But the story, the bigger picture of it, wouldn’t quit. It was like some overriding internal force was trying to goad me to make up my mind about the whole thing somehow. To land on that larger, deeper idea, that grand cohesive opinion about all of it as it was being presented to me.

You maybe know that voice. The one that tells you you need to get harderbetterfasterstronger at making up your mind and telling the world what you think or this age of miracles is going to pass you by.

I was starting to get antsy.

Image: muppet.wikia.com

Then, a breath of sanity wafted in, and told me to f*** it.

And I threw my hands up in relief and remembered I’m not required to have an opinion about everything everyone writes about anyone everywhere.

Feeling that way too much is just plain disempowering, y’all.

A little later, I googled “not having an opinion.” Unsurprisingly, not having an opinion isn’t exactly SEO gold dust. There was no blast of clickbait—no “7 Mind-Blowing Ways To Not Have An Opinion,” no “You Won’t Believe How Unopinionated This Tea Partier Is!”

The article I quoted from up top was the 10th result on the first page, floating in a stagnant pool of dictionary entries, song lyrics, and Yahoo! Answers, um, confusions. The only other thing that jumped out on the first page of results (coming in at #8) was this: “Not Having an Opinion Gives You Better Judgment.”

Yes, not always having an opinion doesn’t just help keep you sane. Deciding to—or at least figuring out a way to—not always have an opinion is pretty much a skill that can improve your judgment. And it sure can save you some time and stress.

So what do you think about all of this? Don’t answer that.

Is Paleo Here to Stay?

Last week, I got something I’d been anticipating for a while: my first “paleo” spam.

This wasn’t an email from a well-meaning, verifiable source in the established paleo community trying to sell me something. It was true spam—an email from an unidentifiable source with some generic copy about paleo-something-or-other, trying to get me to click on one of its links and take me heck knows where.

It got me thinking about where we are in the lifecycle/track of this whole paleo trend.

Bring In the Model

Basic trend analysis categorizes a trend according to its audience, starting with innovators, then early adopters, late adopters, and late majority (and sometimes laggards, if you’re feeling crotchety).

Picture1-copy

Source: http://thinkingfutures.net/what-we-do/resources/futures-foresight/futures-methods-2/analytic/

Right now, I’d put paleo at the tail end of the “late adopter” and start of the “late majority” phase. Even if you think they’re close (I don’t), government institutions definitely aren’t on board with this one yet, kids.

Now, when I say “trend,” I mean that primarily in a value-neutral, not a pejorative way (but the spam, I will pejorate the crap out of the spam).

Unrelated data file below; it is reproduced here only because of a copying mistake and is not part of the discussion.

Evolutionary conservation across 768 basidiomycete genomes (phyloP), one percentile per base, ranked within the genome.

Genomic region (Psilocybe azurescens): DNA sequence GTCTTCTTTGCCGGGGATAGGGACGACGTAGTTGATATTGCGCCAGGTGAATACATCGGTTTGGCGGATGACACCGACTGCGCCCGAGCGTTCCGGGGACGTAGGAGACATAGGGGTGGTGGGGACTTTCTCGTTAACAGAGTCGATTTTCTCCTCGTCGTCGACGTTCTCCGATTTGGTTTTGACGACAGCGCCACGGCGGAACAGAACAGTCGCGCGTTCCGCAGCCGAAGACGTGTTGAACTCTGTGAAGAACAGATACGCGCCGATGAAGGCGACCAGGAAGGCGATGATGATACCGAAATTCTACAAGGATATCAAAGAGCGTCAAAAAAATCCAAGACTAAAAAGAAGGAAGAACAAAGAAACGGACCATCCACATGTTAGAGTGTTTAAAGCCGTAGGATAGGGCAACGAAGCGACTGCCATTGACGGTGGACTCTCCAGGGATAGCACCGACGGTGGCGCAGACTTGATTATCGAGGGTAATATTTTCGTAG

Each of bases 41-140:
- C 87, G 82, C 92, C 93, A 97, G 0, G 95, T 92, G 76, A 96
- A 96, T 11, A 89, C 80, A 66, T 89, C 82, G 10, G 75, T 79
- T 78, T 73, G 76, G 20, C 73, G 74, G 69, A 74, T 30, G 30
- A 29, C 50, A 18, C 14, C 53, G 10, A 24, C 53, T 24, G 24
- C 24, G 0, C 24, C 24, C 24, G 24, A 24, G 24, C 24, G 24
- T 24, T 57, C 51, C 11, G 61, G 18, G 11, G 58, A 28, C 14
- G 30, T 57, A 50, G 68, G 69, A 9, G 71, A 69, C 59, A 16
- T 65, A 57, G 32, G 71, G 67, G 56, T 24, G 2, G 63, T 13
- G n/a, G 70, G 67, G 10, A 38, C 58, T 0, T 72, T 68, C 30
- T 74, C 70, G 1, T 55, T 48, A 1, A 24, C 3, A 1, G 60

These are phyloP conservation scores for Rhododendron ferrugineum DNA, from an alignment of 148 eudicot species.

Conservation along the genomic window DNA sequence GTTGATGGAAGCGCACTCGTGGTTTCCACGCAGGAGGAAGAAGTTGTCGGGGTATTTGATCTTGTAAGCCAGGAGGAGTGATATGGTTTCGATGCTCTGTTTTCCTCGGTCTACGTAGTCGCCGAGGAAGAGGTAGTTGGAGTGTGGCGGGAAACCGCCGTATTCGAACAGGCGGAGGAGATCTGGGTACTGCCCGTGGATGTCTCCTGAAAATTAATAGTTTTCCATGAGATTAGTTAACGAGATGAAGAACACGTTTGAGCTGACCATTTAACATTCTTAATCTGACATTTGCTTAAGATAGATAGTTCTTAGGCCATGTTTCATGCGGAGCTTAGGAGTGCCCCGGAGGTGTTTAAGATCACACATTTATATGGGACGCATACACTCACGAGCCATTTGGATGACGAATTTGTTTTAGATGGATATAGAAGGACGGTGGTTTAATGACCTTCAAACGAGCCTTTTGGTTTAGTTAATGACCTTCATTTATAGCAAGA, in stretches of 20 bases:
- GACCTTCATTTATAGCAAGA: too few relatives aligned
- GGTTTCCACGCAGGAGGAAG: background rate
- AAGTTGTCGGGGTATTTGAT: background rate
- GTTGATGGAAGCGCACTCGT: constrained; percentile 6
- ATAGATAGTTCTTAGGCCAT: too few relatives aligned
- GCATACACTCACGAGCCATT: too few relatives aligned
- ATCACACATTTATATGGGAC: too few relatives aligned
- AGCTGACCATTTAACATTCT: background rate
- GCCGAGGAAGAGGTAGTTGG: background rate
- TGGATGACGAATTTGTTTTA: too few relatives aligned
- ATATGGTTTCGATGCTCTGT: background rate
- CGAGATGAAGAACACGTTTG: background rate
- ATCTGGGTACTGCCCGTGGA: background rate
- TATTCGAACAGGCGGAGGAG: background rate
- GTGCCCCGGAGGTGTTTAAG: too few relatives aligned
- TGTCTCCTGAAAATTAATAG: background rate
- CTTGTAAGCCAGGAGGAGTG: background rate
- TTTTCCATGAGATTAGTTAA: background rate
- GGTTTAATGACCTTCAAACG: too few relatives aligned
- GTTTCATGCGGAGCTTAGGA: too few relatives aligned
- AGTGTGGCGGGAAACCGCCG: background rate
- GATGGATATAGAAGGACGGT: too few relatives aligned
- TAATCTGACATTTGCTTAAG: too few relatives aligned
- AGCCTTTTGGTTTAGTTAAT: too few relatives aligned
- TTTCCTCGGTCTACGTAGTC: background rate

To any sane observer, paleo is clearly a trend.

A trend with a multi-year lifespan, and one with close ties to a number of other cultural threads and shifts, toward things like alternative and “natural” approaches to movement and exercise, local and decentralized food production and distribution, slow living, and a greater focus on family and community.

Which I think most of us would agree are all Pretty Good Things.

But even the most ardent paleo devotee also has to admit that the “movement” has been increasingly co-opted for its marketing potential.

We’re starting to see “paleo-friendly” on product labels in the same way we’ve seen “vegan” and “gluten-free” for a little while already. Some of the really fancy stuff even comes with a “keto” label now. “Low-FODMAP” isn’t far behind.

Wave for the Spamera

I like to also think of what’s going on with paleo as an ocean wave.

The core of the paleo trend—the ties to science, to deep and wide-ranging lifestyle changes, and to the general thrust of the zeitgeist—is the wave itself: large, powerful, carrying all manner of sediments and biologia. It’s strong, and it can last a while.

The wave also carries some froth with it. Salty bubbles, along for the ride. You can guess what the froth represents.

It’s not a perfect analogy by any means. Especially since I don’t know a lot about fluid dynamics. Or what the shore represents. (Whole Foods?)

*But back to my original question*: Is paleo here to stay?

I think so. The more meaningful lifestyle and social/cultural aspects of paleo still have roots to grow.  And in terms of dietary marketing, paleo will become as established and omnipresent as vegetarian or vegan.

Again, I’m trying to be as value-neutral as I can here. This is simply what I think will happen. Not what I want to happen, or how I’ll feel about what I think will happen.

In any case, my junk mailbox is probably going to keep seeing more and more paleo spam.

Speaking of, somebody’s gotta be working on a paleo substitute for actual SPAM. I would eat that (maybe).